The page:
let newctx, feedback = component ctx in
   newctx, (dew -> f @feedback)

Building up larger components

From basic widgets, we can build up larger GUI components by layout functions. We consider two simple layout functions here:

layout_row: num -> [num, *ctx -> (*ctx, *''a)] -> *ctx -> *()
layout_cat: [*ctx -> (*ctx, *''a)] -> *ctx -> *()

layout_row builds up a row of components, with the height of the row specified by the first argument, and width of each child components specified by the first tuple element in the list. layout_cat builds up a larger component from a series of rows.

These layout functions are static, and does not allow adding, removing or reordering child components dynamically. The child components passed to these layout functions will be instantiated when the larger component is instantiated.

This design is chosen because *ctx argument must be serially wired by layout functions, so a child component has to be passed as an uninstantiated form *ctx -> (*ctx, *''a), which makes it unclear what its lifetime is if it’s dynamic. It’s possible to add a unique identifier for each child component in the list to specify that, but for a simple layout function we’ll ignore that possibility.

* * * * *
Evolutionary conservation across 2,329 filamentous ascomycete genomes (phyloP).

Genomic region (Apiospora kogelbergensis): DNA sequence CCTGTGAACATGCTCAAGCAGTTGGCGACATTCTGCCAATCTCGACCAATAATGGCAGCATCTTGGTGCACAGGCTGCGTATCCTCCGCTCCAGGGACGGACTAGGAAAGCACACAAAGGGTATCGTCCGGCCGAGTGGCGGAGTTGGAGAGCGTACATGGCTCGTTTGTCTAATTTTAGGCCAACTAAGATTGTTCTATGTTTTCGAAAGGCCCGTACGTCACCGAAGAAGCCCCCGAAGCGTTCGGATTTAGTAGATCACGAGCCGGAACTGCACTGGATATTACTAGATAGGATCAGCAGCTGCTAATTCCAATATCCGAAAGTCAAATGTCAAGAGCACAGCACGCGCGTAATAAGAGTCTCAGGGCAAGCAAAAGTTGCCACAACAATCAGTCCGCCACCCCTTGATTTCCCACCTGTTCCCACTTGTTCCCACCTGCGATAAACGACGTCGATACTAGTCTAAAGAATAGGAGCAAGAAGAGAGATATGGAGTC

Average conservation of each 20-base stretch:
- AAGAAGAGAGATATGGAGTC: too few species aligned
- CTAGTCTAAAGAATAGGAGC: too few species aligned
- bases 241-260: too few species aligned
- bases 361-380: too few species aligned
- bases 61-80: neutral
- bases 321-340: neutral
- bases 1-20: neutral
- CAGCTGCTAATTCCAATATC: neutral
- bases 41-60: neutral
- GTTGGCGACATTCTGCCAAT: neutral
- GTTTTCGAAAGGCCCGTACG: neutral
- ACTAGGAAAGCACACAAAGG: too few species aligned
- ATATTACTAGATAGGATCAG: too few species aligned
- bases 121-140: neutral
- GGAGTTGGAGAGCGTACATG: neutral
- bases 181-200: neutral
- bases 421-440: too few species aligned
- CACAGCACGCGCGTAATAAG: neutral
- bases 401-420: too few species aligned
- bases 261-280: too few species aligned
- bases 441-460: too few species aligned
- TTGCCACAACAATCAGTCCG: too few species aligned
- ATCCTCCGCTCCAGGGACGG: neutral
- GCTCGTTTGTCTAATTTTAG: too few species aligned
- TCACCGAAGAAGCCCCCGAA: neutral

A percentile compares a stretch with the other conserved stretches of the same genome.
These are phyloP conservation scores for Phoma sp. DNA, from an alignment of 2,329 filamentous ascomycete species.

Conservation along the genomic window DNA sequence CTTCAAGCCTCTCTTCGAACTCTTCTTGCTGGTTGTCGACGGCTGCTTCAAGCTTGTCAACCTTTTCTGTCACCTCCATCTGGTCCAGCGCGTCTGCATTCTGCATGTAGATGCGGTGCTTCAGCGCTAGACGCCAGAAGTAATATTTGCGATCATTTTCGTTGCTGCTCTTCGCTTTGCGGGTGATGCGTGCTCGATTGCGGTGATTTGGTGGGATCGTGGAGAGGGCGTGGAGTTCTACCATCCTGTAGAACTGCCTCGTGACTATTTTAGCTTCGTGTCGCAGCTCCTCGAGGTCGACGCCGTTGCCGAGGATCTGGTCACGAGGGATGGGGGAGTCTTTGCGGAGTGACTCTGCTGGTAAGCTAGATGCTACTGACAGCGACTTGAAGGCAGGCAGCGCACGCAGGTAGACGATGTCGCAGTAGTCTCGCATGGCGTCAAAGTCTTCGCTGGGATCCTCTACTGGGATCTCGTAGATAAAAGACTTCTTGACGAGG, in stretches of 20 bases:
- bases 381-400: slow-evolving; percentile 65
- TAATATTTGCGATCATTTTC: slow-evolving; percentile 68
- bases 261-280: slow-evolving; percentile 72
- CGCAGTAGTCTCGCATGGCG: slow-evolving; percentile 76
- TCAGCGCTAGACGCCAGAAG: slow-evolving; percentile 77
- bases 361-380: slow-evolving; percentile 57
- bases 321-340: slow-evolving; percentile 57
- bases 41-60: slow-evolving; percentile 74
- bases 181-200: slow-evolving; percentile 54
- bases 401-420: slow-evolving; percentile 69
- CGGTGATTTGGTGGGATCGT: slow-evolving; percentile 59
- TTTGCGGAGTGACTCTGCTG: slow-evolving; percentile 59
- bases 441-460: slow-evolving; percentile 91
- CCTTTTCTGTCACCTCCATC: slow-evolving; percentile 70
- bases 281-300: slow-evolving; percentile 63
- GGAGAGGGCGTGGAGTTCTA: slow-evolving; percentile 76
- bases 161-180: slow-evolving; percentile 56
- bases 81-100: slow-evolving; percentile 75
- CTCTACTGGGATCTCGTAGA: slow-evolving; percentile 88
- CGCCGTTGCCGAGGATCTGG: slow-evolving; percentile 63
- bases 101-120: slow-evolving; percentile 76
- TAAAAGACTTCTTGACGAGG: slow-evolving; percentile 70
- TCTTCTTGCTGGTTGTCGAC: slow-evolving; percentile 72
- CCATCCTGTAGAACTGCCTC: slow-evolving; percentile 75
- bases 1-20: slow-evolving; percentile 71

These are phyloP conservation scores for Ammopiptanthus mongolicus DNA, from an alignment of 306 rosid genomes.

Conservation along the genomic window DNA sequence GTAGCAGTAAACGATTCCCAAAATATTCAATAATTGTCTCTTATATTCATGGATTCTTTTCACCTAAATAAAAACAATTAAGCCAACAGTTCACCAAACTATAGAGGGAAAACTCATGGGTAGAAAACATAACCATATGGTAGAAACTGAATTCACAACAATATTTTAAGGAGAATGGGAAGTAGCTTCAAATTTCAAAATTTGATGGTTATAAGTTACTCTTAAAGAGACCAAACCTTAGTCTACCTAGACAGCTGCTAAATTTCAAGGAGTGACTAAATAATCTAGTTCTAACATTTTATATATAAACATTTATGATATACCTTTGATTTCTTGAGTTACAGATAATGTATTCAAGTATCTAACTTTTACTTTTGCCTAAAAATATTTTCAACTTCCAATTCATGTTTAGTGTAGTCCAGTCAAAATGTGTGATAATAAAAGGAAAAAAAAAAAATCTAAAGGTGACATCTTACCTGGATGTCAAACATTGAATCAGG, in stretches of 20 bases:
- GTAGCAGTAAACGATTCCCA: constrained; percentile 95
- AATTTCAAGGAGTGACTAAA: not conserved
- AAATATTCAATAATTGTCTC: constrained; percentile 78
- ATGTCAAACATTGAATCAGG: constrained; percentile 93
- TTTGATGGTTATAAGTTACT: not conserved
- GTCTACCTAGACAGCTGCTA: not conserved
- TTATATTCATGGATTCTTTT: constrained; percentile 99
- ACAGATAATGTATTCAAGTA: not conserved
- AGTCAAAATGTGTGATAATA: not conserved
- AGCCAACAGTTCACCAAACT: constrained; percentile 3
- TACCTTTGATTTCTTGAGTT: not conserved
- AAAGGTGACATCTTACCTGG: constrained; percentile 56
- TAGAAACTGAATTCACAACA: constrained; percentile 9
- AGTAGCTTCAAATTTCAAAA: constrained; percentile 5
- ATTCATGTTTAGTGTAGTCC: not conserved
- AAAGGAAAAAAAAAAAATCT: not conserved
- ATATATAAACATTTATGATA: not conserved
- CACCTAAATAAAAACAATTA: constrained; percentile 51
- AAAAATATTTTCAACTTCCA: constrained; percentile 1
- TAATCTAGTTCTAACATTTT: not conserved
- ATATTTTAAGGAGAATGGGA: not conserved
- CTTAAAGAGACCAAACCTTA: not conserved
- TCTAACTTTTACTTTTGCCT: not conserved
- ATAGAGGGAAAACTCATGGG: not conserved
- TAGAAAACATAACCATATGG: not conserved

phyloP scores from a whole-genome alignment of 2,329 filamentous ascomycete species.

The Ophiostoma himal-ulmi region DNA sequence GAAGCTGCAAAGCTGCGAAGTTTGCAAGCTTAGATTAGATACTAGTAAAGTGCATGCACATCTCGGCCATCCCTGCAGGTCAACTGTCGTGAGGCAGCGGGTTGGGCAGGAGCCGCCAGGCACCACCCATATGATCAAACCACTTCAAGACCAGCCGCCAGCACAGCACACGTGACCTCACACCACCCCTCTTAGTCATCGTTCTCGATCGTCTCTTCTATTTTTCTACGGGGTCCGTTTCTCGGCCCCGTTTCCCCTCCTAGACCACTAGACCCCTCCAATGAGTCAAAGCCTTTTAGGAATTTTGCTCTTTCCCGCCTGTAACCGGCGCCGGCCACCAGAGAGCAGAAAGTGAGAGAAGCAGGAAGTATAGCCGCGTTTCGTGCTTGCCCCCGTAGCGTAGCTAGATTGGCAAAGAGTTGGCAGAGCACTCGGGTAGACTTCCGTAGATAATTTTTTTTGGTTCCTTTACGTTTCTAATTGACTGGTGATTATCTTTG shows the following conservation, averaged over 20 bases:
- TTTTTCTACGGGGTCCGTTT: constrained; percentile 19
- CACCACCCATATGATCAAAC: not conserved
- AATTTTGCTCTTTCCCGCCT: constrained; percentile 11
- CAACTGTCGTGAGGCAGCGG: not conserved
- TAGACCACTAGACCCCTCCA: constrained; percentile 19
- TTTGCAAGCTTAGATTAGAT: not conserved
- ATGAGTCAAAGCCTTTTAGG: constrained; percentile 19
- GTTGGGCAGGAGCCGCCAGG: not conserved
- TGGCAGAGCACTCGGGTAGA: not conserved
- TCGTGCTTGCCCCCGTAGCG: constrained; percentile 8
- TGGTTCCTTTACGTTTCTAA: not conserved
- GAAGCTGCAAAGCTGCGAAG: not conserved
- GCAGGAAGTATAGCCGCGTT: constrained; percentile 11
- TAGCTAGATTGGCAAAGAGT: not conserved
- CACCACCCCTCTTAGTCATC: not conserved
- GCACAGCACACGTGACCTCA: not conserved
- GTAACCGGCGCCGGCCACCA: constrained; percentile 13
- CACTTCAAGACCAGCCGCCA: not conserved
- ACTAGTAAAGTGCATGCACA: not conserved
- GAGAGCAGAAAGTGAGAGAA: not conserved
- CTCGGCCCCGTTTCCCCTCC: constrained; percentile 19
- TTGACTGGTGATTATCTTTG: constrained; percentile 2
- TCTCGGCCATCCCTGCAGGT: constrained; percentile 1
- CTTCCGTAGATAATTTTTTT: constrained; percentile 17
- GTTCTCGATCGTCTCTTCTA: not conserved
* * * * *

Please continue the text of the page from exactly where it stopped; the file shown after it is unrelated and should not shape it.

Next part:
To give a small example with static-layout components, let’s make an incrementor:

let incrementor =
   let setbtn, btn = chan () in
   let state = pre 0 state + (dew -> if @btn then 1 else 0) in
   layout_row 10 [
      30, label (tostring state);
      10, getret setbtn $ button "Increment";

Note that states of a component can be simply created by pre operator. Global states are also easy to do:

let send_globalfeedback, globalfeedback = dchan ()
let globalstates_last = pre globalstates_initial globalstates
and globalstates = dew ->
   calculate_globalstates globalstates_last globalfeedback

Dynamic layout

Now we consider how to add/remove/relayout child components in a larger component dynamically. When we do this across different Dew time frames, some of the old components should be retained, and some new components should be instantiated.

An obvious way to do this explicitly in Dew would be using state machines, which I explained in an earlier blogpost. The retained component instances can be passed among different state machine states as state parameters.